Monday, March 24, 2008
Hailing from York, England, the Smoke formed from members of Tony Adams & the Viceroys and the Moonshots. After shortening the name to the Shots, they began to pursue a different sound from their R&B roots, which lead to their rhythm guitarist leaving and their financing being cut. In a tight spot, they hooked up with twin brother entrepreneurs, Ron and Reg Kray. The Kray brothers turned out to actually be gangsters that have since become famous in England. There's even a movie about them called The Krays. The Shots abandoned their deal with the Krays, which led to an injunction that withheld them from performing. Luckily they still had a publishing and recording contract with EMI, so they focused on recording. During this time, they changed their name to the Smoke and recorded their most famous single, "My Friend Jack." Unfortunately, the drug references were so blatant that EMI made them rewrite the song. The lyrics changed from, "My friend Jack eats sugar lumps / Oh what beautiful things he sees!" to "My friend Jack eats sugar lumps / Sugar man hasn't got a clue." Pretty fucking lame. It made it to number 45 on the UK charts but was banned by the BBC after three weeks. It became a big hit in Germany and elsewhere in Europe, which led to their relocation to Germany and the release of their album, It's Smoke Time. After they refused to return to England to record, the band parted ways. In the 70s, bassist Zeke Lund created a new version of the Smoke that's sound was much different than the mod-psychedelic pop of the original Smoke. Disc 1 of High In A Room is the work of the original Smoke, while Disc 2 collects the works of the second version. Disc 2 has some pretty strange shit, particularly "Sweet Wilfred-A Rodent of Note" which is about a homosexual rat...seriously. The songs are all pretty different, though many are attempts at glam rock. Last off, I must say that the cover of this anthology is amazing.
By the way, this post marks the Always Blue Society's first birthday.
Download High In A Room
Sunday, March 23, 2008
Check out this animated music video by my brother Mike L. Mayfield (as referenced in my previous post) of the Citizens Against Safety Goggles created for WHY? of Anticon Records. The song is called "Song Of The Sad Assassin" from the new WHY? album, Alopecia. The video is an exciting first-person, underwater adventure with frequent materializations of an animated Yoni Wolf of WHY? It's currently featured on Pitchfork's front page under the "Forkcast" section.
Watch the video on Pitchfork
Visit Mike L. Mayfield's youtube channel
Thursday, March 20, 2008
Not to be confused with the British psychedelic band of the same name, the Smoke was a one-off studio group headed by producer/musician Michael Lloyd (weird, that's my brother's first and middle name!). Lloyd's vast exposure to the LA music industry was at an early age, signing a publishing deal at only 13 after meeting producer Kim Fowley. He was in an early version of the West Coast Art Experimental Band and wrote and produced for the LA pop group October Country. The name October Country was actually derived from a song penned by Lloyd that appears on The Smoke. Fowley introduced Lloyd to enterntainment mogul Mike Curb who gave him many production jobs. Curb was so impressed by Lloyd that he let him freely use his Hollywood Boulevard Studios for six months. It was during this time that Lloyd recorded The Smoke's sole album. It was completed with Stan Ayeroff (a founding member of Oingo Boingo) on guitar and Steve Baim on drums. This same lineup had previously been a band called the Laughing Wind. Clocking in under 30 minutes, the album is highly concentrated American psych-pop at it's best. The instumentation is dense and the songwriting and arrangements are also impressive. Although very original, Brian Wilson's influence can be heard in "Self-Analysis" and several moments on the album strike me as very Zombies-esque.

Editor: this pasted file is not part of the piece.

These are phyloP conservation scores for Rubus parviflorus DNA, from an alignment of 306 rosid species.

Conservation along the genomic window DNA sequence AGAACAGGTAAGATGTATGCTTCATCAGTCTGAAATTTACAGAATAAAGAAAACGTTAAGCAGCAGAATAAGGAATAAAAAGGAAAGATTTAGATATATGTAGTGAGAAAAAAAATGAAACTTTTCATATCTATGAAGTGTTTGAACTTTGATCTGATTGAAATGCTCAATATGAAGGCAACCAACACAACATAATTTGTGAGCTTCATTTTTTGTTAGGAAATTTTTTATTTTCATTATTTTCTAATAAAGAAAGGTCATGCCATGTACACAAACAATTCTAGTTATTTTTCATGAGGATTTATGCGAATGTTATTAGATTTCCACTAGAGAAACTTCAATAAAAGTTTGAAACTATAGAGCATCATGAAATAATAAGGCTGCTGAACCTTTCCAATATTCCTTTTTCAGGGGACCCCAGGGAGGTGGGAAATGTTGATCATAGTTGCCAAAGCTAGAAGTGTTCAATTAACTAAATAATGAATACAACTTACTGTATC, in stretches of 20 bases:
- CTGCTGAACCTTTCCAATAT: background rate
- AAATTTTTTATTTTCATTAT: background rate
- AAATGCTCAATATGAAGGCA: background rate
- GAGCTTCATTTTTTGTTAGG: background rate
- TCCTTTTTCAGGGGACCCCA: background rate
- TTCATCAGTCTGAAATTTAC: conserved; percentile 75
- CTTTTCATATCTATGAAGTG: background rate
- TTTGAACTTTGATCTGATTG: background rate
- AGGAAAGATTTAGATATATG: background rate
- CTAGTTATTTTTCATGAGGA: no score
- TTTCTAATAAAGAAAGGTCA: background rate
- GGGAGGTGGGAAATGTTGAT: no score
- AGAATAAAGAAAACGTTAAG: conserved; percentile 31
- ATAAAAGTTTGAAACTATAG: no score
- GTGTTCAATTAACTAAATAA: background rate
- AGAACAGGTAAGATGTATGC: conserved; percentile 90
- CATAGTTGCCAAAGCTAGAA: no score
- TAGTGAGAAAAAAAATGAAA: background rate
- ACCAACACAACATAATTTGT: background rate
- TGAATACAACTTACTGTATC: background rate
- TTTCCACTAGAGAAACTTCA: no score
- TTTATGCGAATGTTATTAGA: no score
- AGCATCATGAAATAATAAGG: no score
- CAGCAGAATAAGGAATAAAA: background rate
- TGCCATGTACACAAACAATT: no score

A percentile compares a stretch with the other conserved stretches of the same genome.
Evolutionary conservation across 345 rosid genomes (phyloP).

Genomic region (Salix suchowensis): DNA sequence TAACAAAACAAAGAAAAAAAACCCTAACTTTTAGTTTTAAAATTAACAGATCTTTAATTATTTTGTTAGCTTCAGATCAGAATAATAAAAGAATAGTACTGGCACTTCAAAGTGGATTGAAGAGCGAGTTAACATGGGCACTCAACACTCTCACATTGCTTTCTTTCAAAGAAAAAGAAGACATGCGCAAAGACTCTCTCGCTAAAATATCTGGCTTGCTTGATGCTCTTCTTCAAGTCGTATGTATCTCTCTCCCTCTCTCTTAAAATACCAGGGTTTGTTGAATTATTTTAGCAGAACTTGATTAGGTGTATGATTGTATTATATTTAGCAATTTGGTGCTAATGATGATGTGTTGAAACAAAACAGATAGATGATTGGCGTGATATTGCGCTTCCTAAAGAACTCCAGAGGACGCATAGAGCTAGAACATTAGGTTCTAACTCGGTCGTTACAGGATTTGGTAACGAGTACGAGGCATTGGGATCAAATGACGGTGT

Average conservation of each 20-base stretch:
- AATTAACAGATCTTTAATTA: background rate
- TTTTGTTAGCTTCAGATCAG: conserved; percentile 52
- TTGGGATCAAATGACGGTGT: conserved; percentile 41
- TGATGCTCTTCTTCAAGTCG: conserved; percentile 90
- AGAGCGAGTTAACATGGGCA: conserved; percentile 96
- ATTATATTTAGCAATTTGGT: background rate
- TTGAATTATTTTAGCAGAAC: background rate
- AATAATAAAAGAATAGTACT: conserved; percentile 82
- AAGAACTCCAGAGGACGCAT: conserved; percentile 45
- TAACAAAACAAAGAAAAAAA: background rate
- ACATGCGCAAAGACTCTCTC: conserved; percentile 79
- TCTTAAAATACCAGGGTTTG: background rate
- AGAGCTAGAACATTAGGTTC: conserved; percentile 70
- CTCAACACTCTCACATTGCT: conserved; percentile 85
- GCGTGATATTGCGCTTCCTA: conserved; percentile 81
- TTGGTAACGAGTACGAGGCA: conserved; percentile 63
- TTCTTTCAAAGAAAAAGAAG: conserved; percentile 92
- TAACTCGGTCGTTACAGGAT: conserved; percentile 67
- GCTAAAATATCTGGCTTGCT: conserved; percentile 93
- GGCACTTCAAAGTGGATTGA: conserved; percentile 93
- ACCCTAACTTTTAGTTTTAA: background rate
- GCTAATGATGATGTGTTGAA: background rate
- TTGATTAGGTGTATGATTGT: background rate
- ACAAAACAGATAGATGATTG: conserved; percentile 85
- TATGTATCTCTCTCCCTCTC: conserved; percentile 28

Download The Smoke
Sunday, March 2, 2008
From what I've heard of the sunshine pop of the 60s, the Millennium's Begin could very well be the pinnacle of the genre. The Millennium was a studio supergroup headed by producer Curt Boettcher, who was known for his work with the Association. He formed the group while recording Present Tense, an album by producer Gary Usher's very similar studio pop supergroup, Sagittarius. This would be the Millennium's sole album, as it proved to be too strange for pop radio, yet too pop for underground radio. Begin is song after song of carefully crafted pop with dense instrumentation and ridiculously good melodies and harmonies. This shit will be stuck in your head for weeks, but in a good way. The production is extremely impressive, sounding polished but not overwhelmingly so. There are many psychedelic moments in the album, but it is definitely a pop record first and foremost. "Karmic Dream Sequence #1" is probably the most far out song on the record and it is pulled off well, sounding like a milder version of S.F. Sorrow-era Pretty Things. One of the best moments of the album comes right at the start with "Prelude." Innocent harpsichord chimes away and is suddenly interrupted by a nasty drum beat that sounds like a sampled jazz breakbeat from some 90s hip hop. It's definitely an unexpected way to start the record.